I was able to attend Oracle’s Open World at the end of September, and although it conflicted with Sibos, it was an extravaganza. While there I sat down with some of the folks involved with core systems; they outlined the interesting way they’re thinking about progressive transformation (briefly, how to migrate core systems gradually; the opposite of a “big bang” approach). Oracle agrees with the consensus that a big bang for any sizable bank is going to be problematic. What interested me was that they outlined three different approaches for progressive transformation:
  1. Replace a vertical slice
  2. Replace a horizontal slice
  3. Create a new target state architecture off to the side
Without going into great detail, I’ll describe how Oracle has at least started the journey in three different banks around the world.
  1. Vertical Slice. Suncorp in Australia has started the process of moving off its Hogan core by focusing on unsecured lending; its next stop will be secured lending.
  2. Horizontal slice. KeyBank, based in Cleveland, announced at Open World that it intends to use non-core systems components of Oracle Banking Platform (“OBP”) to enhance and modernize its mobile and online channels. To be clear, KeyBank has not committed to a core transformation. The project is in its very early stages; it’s one we’ll watch with interest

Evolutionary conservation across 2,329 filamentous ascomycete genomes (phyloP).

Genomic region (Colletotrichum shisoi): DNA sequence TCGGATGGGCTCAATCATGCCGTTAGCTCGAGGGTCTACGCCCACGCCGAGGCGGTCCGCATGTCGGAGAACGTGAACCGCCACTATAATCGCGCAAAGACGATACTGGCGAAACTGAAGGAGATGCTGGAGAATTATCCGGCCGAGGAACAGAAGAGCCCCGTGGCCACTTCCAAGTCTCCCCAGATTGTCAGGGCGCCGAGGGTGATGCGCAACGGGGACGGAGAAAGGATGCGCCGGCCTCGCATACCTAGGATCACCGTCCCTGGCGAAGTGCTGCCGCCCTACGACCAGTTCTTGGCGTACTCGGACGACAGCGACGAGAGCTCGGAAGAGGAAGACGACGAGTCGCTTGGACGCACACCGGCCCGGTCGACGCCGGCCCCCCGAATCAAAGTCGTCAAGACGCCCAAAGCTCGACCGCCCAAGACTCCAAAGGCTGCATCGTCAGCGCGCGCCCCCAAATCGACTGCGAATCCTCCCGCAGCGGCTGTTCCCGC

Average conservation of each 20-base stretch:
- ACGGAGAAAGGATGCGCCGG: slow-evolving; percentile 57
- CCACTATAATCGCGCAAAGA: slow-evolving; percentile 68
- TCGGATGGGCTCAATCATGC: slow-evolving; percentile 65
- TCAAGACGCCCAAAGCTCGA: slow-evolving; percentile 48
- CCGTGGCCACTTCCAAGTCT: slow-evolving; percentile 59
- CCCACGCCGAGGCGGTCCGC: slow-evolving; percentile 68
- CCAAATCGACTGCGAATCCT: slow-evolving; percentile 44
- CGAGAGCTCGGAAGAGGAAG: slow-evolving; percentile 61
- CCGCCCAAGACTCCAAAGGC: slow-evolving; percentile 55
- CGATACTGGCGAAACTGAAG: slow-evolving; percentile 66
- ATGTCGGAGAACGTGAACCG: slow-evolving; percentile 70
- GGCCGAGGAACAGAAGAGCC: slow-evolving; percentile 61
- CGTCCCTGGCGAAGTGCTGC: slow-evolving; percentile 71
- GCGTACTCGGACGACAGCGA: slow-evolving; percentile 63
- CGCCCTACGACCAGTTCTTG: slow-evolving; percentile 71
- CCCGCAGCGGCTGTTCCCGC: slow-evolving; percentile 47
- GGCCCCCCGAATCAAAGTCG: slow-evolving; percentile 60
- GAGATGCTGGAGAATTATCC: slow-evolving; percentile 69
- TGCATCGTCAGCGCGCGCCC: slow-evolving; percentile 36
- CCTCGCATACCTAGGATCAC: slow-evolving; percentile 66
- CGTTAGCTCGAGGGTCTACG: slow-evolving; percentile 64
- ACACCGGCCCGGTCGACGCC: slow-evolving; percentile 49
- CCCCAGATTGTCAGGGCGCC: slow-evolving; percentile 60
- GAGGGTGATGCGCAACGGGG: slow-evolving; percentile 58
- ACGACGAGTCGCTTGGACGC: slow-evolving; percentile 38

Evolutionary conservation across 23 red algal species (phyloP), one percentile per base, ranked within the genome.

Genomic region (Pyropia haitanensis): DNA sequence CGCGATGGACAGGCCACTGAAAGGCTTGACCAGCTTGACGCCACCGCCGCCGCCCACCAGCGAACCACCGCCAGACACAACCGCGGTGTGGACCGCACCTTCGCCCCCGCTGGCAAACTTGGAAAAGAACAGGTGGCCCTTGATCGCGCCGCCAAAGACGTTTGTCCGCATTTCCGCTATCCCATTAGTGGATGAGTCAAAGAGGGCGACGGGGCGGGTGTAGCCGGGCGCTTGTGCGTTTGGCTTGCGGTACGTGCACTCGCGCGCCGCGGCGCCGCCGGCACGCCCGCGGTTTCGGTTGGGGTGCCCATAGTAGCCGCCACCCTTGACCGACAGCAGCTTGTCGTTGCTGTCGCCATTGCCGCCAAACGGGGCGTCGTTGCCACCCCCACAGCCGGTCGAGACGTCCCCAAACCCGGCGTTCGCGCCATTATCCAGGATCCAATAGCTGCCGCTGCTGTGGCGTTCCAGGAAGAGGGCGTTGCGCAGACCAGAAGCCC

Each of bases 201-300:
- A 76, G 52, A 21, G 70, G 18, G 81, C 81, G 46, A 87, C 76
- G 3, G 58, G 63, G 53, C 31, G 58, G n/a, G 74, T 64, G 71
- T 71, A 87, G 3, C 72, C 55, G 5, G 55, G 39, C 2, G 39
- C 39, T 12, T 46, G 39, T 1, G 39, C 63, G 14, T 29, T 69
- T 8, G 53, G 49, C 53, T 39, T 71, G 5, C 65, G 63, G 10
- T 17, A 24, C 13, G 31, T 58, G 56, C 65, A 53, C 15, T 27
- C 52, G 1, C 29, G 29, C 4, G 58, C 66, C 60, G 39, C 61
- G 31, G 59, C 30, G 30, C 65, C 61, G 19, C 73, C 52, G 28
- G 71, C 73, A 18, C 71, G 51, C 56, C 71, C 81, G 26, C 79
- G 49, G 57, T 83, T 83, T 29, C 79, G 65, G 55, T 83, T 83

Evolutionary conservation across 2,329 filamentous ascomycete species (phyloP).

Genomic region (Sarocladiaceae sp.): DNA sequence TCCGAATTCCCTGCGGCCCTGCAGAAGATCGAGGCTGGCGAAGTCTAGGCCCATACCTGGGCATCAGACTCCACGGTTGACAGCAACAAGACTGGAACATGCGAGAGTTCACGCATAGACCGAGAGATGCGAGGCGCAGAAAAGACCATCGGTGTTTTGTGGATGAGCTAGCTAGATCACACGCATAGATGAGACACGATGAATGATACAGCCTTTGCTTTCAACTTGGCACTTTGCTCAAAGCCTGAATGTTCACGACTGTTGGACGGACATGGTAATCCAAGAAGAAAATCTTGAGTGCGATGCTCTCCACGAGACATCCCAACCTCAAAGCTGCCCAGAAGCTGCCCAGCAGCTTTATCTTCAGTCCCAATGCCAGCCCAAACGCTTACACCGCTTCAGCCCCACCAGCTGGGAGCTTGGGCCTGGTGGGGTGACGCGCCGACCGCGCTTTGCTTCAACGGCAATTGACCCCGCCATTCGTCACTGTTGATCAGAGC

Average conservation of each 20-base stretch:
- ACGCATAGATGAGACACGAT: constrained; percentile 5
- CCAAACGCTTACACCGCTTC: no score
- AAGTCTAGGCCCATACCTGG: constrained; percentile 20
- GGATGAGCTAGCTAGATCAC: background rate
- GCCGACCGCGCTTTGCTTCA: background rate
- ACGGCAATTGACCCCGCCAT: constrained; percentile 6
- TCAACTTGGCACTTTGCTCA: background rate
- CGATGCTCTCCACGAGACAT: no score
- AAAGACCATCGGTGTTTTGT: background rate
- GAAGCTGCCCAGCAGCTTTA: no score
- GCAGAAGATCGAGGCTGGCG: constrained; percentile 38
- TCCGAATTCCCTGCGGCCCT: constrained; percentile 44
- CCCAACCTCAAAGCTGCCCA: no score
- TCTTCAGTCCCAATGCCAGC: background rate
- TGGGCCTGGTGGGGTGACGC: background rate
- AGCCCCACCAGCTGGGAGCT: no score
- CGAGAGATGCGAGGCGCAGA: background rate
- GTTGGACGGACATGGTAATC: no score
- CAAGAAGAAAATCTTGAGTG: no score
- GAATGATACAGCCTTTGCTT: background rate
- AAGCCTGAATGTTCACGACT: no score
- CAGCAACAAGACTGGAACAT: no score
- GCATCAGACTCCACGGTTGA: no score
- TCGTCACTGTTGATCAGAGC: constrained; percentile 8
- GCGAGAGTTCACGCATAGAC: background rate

3. Target architecture. National Australia Bank’s new entity, UBank, is a digital-only bank that NAB created as part of its bank transformation using OBP. Its goal is to change the customer experience, and uptake has surpassed initial expectations.
Celent’s perspective is that progressive transformation (or whatever various name different vendors use for the same basic concept) is a way to purchase a real option as banks think about how to modernize their systems and accommodate the increased demands that digital access place on their technology. It lets banks begin a journey without committing them to course of action that might not be appropriate down the road as the world changes. Time will, of course, tell how successful each of these projects will be, but thinking about the different ways to approach a phased core transformation is useful for any bank with core on its strategic agenda (which should be…almost any bank).

Spending a day with IBM’s Watson

As an IBM alumnus (but no longer a stockholder) I’ve gotten pretty used to seeing the company do things a certain way. And then I attended a day-long “Watson at Scale (aka Ecosystem 2.0)” event on October 7 and had a lot of my old notions upended. Watson, of course, came to prominence when it won Jeopardy in 2011. Immediately after that IBM began experimenting with a select number of industries (Healthcare, Travel and Retail) to demonstrate proofs of concept and learn what works and what doesn’t. Beginning in January of 2014, Watson expanded dramatically and is now covering 26 industries. IBM proclaims that Watson is the harbinger of a new era of computing, what they call “Cognitive Computing.” There’s just too much information being created today for any single person to digest; Watson aims to “amplify” experts’ capabilities. Doctors, salespeople, and wealth managers are but a few examples. IBM says there are four key attributes to understand: